Anyway, as if the global threat of Grindelwald and his followers wasn’t enough, the wizarding community of New York also has to deal with mysterious explosions and random acts of destruction. This has attracted the attention of Mary Lou Barebone, played by Samantha Morton. She’s a Muggle (I refuse to call her a “No-Maj” because that’s even dumber) who has somehow guessed that witches are to blame for all the recent chaos. Thus she’s started a “Second Salemers” campaign to hunt down and kill any witches. And because she runs an orphanage, she’s got so many children to indoctrinate and pressgang into her campaign. This gets about as much public support as you might expect.

And into this mess comes Newt Scamander (Eddie Redmayne), who’s arrived at New York for reasons known only to himself. Even worse, he’s brought along a suitcase full of magical items and creatures. To make a long story short (too late!), the suitcase falls into the hands of a Muggle named Jacob Kowalski (Dan Fogler), who accidentally releases a handful of the creatures inside. So now Scamander and his new friends have to recapture these animals before they contribute to all the other chaos going on.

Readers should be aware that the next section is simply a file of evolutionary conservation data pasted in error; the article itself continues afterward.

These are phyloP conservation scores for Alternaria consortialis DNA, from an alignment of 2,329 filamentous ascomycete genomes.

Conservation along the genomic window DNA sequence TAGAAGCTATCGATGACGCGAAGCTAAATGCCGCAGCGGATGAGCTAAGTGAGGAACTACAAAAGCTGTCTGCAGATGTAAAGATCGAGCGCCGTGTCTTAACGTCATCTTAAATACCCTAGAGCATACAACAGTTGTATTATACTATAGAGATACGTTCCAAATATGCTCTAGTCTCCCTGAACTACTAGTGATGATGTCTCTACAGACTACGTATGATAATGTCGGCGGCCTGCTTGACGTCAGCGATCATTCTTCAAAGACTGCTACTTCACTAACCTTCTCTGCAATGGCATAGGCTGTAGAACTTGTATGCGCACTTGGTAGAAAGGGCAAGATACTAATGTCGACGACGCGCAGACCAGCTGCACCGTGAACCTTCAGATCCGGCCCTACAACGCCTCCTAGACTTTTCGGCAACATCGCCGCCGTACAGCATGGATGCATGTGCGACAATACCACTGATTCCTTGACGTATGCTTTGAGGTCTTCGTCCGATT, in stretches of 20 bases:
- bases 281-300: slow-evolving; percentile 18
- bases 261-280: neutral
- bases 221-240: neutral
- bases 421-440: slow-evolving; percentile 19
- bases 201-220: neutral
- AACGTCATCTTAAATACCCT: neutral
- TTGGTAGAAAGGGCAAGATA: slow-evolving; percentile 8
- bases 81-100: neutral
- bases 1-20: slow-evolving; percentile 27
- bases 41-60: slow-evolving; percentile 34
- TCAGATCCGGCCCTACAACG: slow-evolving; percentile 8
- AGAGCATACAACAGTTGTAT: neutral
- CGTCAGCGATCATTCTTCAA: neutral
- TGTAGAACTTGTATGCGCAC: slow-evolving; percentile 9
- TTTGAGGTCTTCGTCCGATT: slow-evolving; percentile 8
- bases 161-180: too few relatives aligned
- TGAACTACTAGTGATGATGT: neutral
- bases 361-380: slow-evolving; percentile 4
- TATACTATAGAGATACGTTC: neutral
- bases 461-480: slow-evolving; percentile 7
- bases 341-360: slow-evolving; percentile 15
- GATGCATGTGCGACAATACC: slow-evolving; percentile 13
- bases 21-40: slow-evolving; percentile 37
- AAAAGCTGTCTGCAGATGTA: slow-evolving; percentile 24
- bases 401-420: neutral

Right off the bat, this is truly the role that Eddie Redmayne was born to play. I’m honestly surprised to be saying that, as I was never really a fan of his — My Week with MarilynLes Miserables, and of course Jupiter Ascending all failed to justify Redmayne’s status as one of the next big up-and-comers. Though he was admittedly quite good in The Danish Girl, and his Theory of Everything turn was extraordinary.